Of course they should have.
Think of it, they killed about 15000 people, but if they didn't do it, who knows what could of happened! The war have gone on and on and billions of people could have died! Yes, they could have just stopped at Hiroshima, but still! They killed thousands to save millions.
The U.S had to drop the bomb
The dropping of those two atomic bombs on Hiroshima and Nagasaki was very bad. However, a land invasion would have costed an excess of one million American lives. The Japanese of the 1940's would have fought to the last inch of that island, and the body count would have been astronomically higher if the bombs weren't dropped.
WHY NOT DROP
What if that was your Family member, Friend, Lover.
What if that was you fighting in the war. Would you want to get killed, So all people who said we shouldnt have dropped the bomb i think you need Think agian because without that bomb we would have lost more than we killed so think about that maybe just maybe you will change you mind.
Quick ending to the war.
The us wanted to end the war quickly without costing the lives of more soldiers. So the president agreed to drop the bombs. It made the Japanese surrender because they knew that if they continued the war they could not win. The atomic bomb's destructive power would have defeated them anyways.
Not good at tittles :)
A lot of the arguments I am seeing on the opposing side talks about how lots of innocent people would have been spared if the bombs were not dropped but in reality that would not have been the case.
If the US would have continued fighting without the dropping of the bomb it would have ended in the invasion of the Japanese home islands since a larger majority of Japanese people did not believe in surrender because of their Samurai code. If the US had decided to go ahead with an invasion it would have resulted in a lot more deaths since the Japanese were teaching children to run into large groups of US soldiers and under tanks and then trigger the explosives, School children were also told to attack them with sharpened wooden sticks. These sort of tactics would probably have had a lot of physiological affects on a lot of people. On top of that once the Nazis had been defeated the Soviet Union had set up a lot of puppet governments in European countries that the Nazis had previously been in control of. If the US were to do a conventional invasion the Soviet Union would probably have done the same thing, with this happening to the Japanese Home Islands a lot of other countries may have also turned against the Japanese (mainly the Pacific ocean countries).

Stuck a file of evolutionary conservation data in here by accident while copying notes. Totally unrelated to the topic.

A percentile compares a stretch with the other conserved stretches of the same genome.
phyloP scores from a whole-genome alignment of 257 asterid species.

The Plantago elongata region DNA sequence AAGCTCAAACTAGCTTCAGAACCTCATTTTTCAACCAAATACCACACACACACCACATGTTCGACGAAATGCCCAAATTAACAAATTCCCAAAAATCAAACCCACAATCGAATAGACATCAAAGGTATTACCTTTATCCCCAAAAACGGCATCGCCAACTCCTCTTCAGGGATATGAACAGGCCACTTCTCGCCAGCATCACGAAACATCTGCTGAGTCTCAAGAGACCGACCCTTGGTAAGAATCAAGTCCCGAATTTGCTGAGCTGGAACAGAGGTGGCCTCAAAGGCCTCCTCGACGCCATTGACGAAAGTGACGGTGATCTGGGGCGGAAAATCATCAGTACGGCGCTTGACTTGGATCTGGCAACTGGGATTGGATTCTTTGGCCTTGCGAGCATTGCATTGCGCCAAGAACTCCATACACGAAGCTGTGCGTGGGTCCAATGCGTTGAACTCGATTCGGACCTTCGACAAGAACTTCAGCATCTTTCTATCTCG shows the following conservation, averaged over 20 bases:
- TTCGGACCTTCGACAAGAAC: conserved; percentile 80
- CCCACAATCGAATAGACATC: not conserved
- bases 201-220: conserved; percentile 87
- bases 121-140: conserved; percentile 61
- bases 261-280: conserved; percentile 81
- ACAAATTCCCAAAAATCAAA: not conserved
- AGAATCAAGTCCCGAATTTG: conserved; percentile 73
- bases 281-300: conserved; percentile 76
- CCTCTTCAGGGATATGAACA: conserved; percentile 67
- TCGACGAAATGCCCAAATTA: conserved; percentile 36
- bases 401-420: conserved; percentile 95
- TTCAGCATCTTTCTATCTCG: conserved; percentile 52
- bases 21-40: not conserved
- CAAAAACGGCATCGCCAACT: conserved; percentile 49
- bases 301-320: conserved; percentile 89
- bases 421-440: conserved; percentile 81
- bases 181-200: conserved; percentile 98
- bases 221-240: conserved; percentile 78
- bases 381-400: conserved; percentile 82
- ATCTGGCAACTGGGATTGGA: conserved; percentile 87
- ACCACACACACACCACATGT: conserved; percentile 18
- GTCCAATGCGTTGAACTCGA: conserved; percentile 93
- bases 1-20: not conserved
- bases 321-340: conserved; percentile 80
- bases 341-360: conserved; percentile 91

In conclusion the US was also looking for a fast way out of the war that would have resulted in the last amount of US citizen deaths. The US also gave Japan a chance to surrender before they dropped the 1st bomb but the Japanese government did not understand the power of this weapon since nothing like this has never been seen before. In response to people who say the the bomb was dropped without warning and that their was no reason to do so, the bombing of pearl harbour procured without warning or a solid reason.
Sorry If I missed anything important or if some of my arguments are not 100% accurate, most of my sources are from western documentaries which can be a little 1 sided.
(also to lazy to fix any Grammar issues cause I was in class while typing this and that is now over :) )
Essay on the dropping of Atomic bomb on Japan. On August 6, 1945, a B-29 bomber named Enola Gay dropped an atomic bomb, on Hiroshima, Japan. Hiroshima had been almost eradicated with an estimated 70 – 80 thousand people killed.
Three days later, a second, more powerful bomb was dropped on the Japanese city of Nagasaki, killing over 100,000 people. Since Japan was economically and militarily devastated by the late summer of 1945, the use of the atomic bombs on Japan was unnecessary and unwarranted in bringing about a conclusion to the war in the Pacific. By the end of the war, the U.S. forces had pushed the Japanese far back into their country, leaving them no access to any resources. Japanese cities and factories were being endlessly bombarded by American bombers.
The Pacific Fleet had driven the Imperial Navy from the ocean and planes of the fast carrier forces were striking Japanese naval bases in the Inland Sea. Clearly, Japan was a defeated nation. The decision to use the atomic bomb was validated by the U.S., who said that the force was necessary to end the war, which, in turn, would save lives of both American and Japanese soldiers. However, many believe that since Japan was already of the verge of surrender when the bombs were dropped, this argument cannot be morally validated. If Japan was almost beaten by August 1945, many say that the reason the U.S. dropped the bomb was simply to test it on living humans. Aside from the ground test in the New Mexico desert, no one knew what destruction atomic weapons were capable of.